As Activities Officer, Evans will be tasked (amongst other things) with implementing improved society storage facilities and a Societies Showcase.

Sports Officer aptly went to a photo finish, with just 57 votes separating Brittany Bowles (1,397 votes) from Mem Swanborough (1,343) and Annie Timmis (1,340). In the end, preferences from Timmis split evenly, and Bowles took the gold on the second count by 1,766 to 1,690. She said: “A massive thanks to Cheerleading – I wouldn’t be on this stage if it wasn’t for them. A massive thank you to Sarah, who basically inspired me to even go for it. Genuine thanks to everyone who’s voted for me.
“Sport is more than just sports – it’s everything attached to it, like friends.”

The Women’s Officer race saw five candidates throw their hats in the ring, and three candidates – Rosa Tully, Cara Mahon and Grace Thambyrajah – took the bulk of the votes. Rosa Tully emerged victorious, with 1,365 votes in the first round, building to a 1,717-1,387 victory over Cara Mahon after preferences.
The race passed without much controversy, and Tully will now be tasked with challenging racism and Islamophobia, ending period poverty on campus, including more women in the curriculum and engaging in outreach with the local community.

In 2016, Dom Trendall’s victory as President was met with a rousing round of socialist anthem The Red Flag. Charlie Porter’s victory for Education Officer received a round of Happy Birthday. The Officer-Elect is one year older today, and now has the next year mapped out, after a final-round margin of victory of 1,968 to 1,606 against Jaz Catlow. Ben Warner came third with 938 votes, while Sam Nash made fourth with 425.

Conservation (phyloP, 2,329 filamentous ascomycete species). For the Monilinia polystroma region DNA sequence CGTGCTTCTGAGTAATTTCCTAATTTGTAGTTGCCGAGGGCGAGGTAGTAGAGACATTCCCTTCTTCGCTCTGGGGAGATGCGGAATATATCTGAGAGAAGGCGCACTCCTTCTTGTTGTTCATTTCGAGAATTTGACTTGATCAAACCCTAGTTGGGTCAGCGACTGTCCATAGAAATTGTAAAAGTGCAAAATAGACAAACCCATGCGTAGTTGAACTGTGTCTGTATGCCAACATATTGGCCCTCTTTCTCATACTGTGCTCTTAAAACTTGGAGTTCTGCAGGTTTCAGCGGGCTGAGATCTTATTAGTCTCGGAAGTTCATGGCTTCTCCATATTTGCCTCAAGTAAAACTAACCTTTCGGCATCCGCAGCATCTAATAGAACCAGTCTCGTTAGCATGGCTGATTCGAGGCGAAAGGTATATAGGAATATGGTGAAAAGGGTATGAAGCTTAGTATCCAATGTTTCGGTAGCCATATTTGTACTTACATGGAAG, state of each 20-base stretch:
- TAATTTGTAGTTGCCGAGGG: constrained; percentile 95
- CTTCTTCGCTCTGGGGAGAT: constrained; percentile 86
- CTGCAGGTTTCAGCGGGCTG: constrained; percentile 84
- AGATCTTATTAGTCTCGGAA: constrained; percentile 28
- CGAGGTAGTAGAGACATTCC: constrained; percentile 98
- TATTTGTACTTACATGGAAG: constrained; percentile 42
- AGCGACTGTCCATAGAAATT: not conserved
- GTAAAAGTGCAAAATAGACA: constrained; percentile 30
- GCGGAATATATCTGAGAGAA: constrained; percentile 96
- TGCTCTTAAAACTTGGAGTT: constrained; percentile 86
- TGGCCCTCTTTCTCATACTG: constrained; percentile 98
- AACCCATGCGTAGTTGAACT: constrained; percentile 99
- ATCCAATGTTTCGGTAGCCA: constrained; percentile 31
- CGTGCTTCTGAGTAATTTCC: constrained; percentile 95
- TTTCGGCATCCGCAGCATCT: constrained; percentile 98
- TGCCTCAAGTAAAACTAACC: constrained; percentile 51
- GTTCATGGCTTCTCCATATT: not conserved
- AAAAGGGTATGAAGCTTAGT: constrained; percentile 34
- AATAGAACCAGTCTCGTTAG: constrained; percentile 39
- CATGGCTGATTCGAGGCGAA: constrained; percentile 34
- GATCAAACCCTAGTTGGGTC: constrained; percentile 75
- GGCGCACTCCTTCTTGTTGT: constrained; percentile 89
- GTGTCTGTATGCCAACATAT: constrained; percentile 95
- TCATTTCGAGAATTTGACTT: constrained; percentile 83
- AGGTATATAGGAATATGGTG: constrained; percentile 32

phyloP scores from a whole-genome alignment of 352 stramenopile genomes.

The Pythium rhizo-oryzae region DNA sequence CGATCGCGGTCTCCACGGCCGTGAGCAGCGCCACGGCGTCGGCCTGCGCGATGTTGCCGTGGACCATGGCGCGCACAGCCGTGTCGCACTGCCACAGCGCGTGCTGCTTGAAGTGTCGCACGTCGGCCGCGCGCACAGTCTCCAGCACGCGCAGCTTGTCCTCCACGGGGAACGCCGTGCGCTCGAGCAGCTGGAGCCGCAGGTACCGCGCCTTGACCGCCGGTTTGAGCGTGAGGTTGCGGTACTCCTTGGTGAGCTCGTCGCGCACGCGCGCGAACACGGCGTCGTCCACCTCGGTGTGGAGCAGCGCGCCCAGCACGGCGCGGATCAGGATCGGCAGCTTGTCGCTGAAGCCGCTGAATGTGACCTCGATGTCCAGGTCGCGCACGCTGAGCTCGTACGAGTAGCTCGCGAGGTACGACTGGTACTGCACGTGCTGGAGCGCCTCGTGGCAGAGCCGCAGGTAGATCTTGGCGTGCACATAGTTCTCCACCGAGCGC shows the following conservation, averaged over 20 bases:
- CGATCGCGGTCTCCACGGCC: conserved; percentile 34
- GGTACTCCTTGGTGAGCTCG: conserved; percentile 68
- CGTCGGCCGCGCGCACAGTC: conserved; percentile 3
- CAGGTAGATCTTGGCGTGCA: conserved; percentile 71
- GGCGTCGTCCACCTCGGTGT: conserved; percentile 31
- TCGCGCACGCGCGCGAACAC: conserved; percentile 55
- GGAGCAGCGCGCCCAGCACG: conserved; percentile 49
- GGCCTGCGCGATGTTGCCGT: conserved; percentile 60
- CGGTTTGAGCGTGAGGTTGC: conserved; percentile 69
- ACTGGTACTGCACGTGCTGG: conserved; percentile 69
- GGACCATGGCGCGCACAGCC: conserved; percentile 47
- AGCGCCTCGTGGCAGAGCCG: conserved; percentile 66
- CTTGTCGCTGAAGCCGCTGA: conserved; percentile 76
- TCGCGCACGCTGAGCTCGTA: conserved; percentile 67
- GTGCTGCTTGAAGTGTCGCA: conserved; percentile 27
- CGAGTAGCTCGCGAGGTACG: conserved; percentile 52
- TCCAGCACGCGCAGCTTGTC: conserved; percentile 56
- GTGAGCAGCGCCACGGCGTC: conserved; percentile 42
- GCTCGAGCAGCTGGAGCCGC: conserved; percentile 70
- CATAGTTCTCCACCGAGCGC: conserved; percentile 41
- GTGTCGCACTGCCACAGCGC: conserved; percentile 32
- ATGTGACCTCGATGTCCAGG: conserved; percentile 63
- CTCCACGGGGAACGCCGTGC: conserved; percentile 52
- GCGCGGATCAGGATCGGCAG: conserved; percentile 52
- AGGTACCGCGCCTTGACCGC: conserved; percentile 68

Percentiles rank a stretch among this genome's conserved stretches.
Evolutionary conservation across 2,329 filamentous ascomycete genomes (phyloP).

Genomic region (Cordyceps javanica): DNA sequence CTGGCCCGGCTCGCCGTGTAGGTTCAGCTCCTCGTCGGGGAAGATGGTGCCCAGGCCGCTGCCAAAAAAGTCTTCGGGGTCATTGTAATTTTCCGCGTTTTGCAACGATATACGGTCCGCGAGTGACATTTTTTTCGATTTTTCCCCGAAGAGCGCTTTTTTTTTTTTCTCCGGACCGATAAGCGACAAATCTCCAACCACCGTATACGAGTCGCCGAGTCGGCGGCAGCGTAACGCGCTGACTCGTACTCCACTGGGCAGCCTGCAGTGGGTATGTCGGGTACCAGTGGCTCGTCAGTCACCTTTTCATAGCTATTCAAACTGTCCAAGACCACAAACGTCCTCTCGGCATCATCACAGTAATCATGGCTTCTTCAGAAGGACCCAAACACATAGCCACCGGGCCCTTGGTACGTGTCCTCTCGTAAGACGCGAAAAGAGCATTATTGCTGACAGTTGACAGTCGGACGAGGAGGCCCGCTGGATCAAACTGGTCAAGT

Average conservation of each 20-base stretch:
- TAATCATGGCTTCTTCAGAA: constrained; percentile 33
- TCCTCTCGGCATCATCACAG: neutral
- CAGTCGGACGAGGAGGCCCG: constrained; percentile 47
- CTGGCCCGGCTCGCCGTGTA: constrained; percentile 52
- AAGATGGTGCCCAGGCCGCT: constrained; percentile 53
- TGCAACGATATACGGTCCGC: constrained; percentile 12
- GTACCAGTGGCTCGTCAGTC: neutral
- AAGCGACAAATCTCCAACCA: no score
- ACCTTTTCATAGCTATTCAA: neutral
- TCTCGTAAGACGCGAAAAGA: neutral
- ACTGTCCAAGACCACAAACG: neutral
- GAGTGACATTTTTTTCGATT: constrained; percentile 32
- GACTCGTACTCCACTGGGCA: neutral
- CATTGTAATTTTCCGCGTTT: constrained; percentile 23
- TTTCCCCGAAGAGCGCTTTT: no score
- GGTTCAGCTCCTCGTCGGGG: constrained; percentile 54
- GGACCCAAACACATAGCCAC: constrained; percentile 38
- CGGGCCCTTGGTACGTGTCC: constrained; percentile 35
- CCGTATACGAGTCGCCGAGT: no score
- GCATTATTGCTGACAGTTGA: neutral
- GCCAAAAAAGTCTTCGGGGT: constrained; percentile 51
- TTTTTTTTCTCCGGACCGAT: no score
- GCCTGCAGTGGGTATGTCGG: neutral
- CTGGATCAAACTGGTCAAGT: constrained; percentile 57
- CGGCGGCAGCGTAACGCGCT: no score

Charlie Porter has made some serious promises through this campaign, around cutting rent, supporting trade unions on campus, and fighting cuts to student services. It’ll be up to him to carry those pledges through following outgoing Education Officer Anna Crump-Raiswell.

After two weeks of sound and fury, it wasn’t all that close. In a result overturning the four-year record of Union-insider Presidents, going back to at least 2014, Jake Verity won the Presidency at a canter, with a 300-vote leader over Emily Doyland in second place, with Gabe Milne coming in third. Anti-Presidency candidate Ashley Routh took 425 votes and fourth place.
Speaking on stage after the result was announced, Verity called a gracious round of applause for the other candidates. “I’ve run against some of the best candidates I’ve seen in my entire life. They deserve so much credit for everything they’ve done.”
Verity was elected in a third-round run-off against Emily Doyland after preferences from the other two candidates were distributed. His final majority of 287 votes was the closest since the bruising 13-vote margin in 2016.
The campaign was marked by the fieriest of the Forge Debates, with all four candidates going at each other’s policies on society funding, student welfare, and victor Verity’s flagship pledge of an SU music festival. Any eventual festival will have to perform better than Contours, the last attempt at an SU festival, which was not renewed after low ticket sales in 2015.
In addition, Jake Verity will now be tasked with his other pledges when taking office in July. He has pledged to create an SU app, fight for £1 bus fares, establish a mental health committee and build an internship networking site.